Mike Trout, the best player in the American League, won the AL Most Valuable Player award on Thursday. Those two designations have gone hand-in-hand less than you might think. Trout has led the league in Wins Above Replacement every season since 2012, often by ludicrous margins—see his 2.3 advantage over second-place Robinson Cano that year (per Baseball-Reference) or his 1.5 edge in 2013—but prior to this year's announcement he had only one MVP to show for it.
In some ways, the win reads as one more example of Trout's reconfiguring the usual scales of baseball. At age 25, he seems to have already reached the stage of his career where lifetime achievements must be taken into consideration. The obstacles that had kept him from winning in the past remained in place—his two main rivals, Mookie Betts and Jose Altuve, had played for much better teams than his 74-88 Los Angeles Angels—but there were, apparently, only so many times voters could turn away a player of his caliber.
Appreciations of Trout tend to center on the statistical, with good reason. This season's numbers are patently bonkers. He led the league in walks (116) and on-base percentage (.441), and scored the most runs (123). He hit .315, his highest mark since 2013, slugged .550, and hit 29 homers. He stole 30 bases, impressive on its own and doubly so when you remember that he has the dimensions of a fire door, and may well be made of the same material. He does everything, to the point that it is hard to tell which baseball archetype he's a twist on: whether he's a first-rate slugger who happens to be blazing fast and play a mean center field, or an ace leadoff man who also turns baseballs into very impressive projectiles.
Trout is so roundly talented, in fact, that the sum threatens to overshadow any one skill. So for a moment, let's forget the gravity-questioning catches and the baseline daring and the keen eye. Let's look at Trout's swing, which would be a masterpiece on its own. It is balanced, with Trout starting in an upright stance with his hands circling behind his ear, and curiously simple. He lifts his leg up to the right height, sets it back down, and brings the bat through the zone on a low, quick track. It looks like a chip as much as anything, with Trout stopping the motion before it loosens into a one-handed follow-through. And then some poor breaking ball has gone a billion feet away.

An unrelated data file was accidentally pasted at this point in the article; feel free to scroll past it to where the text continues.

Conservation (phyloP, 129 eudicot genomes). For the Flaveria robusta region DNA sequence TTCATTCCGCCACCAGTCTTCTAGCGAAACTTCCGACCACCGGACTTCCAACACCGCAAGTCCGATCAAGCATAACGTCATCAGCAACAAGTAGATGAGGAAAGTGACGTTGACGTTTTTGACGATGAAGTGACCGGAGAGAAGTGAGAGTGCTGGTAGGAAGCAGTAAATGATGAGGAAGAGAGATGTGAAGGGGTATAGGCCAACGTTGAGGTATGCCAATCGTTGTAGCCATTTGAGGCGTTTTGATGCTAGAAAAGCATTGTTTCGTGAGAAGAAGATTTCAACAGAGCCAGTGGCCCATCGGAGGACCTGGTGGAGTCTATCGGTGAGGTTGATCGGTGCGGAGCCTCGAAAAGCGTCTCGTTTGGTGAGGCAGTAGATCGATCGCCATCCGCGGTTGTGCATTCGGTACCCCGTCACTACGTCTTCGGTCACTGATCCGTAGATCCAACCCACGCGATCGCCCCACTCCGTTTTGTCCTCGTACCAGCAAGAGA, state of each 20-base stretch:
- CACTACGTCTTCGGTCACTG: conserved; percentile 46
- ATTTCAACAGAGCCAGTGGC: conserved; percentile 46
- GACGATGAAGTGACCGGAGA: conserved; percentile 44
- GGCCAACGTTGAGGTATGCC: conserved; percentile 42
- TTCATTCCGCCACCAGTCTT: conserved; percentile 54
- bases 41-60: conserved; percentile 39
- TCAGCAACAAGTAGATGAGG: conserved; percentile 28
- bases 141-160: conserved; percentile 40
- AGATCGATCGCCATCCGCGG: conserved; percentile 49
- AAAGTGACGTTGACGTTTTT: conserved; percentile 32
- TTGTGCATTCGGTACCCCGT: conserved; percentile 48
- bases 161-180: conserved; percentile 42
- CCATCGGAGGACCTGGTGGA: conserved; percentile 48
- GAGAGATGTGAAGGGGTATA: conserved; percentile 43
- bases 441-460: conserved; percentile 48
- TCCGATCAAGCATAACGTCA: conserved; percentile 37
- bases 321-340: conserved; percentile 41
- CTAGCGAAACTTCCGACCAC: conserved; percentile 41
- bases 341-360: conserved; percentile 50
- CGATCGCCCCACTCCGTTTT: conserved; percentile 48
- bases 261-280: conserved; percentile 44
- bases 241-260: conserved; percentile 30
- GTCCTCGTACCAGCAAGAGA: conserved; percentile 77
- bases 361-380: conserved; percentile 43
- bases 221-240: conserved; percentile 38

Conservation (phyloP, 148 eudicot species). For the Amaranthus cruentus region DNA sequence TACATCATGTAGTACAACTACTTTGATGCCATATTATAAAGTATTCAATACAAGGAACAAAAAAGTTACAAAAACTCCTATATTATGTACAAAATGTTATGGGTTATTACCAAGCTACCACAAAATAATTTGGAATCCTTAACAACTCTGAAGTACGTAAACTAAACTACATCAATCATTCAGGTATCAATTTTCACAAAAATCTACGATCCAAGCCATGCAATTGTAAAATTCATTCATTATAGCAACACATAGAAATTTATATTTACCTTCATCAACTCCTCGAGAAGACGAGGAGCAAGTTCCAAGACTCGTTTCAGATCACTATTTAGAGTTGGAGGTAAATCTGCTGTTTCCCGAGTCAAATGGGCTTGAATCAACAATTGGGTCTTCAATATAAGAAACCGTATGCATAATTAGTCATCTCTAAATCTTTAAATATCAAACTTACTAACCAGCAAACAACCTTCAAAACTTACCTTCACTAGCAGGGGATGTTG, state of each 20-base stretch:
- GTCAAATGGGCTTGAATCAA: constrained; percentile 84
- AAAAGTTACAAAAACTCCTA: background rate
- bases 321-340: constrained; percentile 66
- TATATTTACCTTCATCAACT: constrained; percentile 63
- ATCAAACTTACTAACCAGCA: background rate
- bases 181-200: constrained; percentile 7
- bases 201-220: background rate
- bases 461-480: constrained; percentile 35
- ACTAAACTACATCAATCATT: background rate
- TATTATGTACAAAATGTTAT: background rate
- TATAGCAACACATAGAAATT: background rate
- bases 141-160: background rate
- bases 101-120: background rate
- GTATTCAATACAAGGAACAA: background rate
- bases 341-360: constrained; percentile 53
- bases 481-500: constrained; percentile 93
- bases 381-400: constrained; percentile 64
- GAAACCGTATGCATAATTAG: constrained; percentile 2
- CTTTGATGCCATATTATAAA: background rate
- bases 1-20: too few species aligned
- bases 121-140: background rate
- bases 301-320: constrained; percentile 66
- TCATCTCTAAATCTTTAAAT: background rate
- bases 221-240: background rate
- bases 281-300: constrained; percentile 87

It's a pleasure to see, but it's also a little bit frightening that a player who is still so young can seem to have solved the game to such a degree. There's no hurry or stress, only the assurance of proper technique tied to superlative talent. In the right circumstances, it would be the best show in baseball.
Of course, that's the bummer of all this: no number of MVP awards will take Trout away from the Angels, to whom he is committed through 2021. They remain everything their superstar is not: old, one-note, and bad. Thursday was Trout's most newsworthy moment of the year, and it came well after pennant races and a thrilling October and historic World Series. The voters got it right this year, but they can't save him.